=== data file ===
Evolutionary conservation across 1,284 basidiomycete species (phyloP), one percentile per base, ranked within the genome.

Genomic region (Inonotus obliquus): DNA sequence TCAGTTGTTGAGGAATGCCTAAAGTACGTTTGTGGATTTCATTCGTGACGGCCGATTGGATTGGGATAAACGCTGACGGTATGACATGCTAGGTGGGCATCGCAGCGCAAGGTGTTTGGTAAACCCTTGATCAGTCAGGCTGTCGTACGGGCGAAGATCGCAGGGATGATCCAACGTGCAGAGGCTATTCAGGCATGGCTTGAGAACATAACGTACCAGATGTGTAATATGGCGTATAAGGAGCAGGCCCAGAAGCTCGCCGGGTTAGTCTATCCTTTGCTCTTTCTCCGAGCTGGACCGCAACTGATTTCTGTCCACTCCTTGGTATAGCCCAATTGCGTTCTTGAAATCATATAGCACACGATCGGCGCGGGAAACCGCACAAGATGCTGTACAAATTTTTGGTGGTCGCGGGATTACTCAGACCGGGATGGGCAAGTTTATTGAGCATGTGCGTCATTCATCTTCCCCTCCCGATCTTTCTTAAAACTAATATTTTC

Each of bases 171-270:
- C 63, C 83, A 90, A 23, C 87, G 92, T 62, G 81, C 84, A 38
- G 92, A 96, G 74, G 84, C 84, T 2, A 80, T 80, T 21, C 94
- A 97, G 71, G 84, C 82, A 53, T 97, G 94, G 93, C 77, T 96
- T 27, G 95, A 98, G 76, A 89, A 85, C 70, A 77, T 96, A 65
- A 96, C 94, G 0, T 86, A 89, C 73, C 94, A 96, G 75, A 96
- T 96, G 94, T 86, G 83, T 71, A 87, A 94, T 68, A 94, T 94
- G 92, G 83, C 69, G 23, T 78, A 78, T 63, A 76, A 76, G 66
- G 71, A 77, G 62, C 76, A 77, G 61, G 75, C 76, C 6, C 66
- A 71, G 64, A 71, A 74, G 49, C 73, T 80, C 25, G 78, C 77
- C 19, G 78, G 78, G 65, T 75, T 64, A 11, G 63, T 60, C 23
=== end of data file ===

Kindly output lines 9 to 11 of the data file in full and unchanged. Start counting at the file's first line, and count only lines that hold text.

- T 96, G 94, T 86, G 83, T 71, A 87, A 94, T 68, A 94, T 94
- G 92, G 83, C 69, G 23, T 78, A 78, T 63, A 76, A 76, G 66
- G 71, A 77, G 62, C 76, A 77, G 61, G 75, C 76, C 6, C 66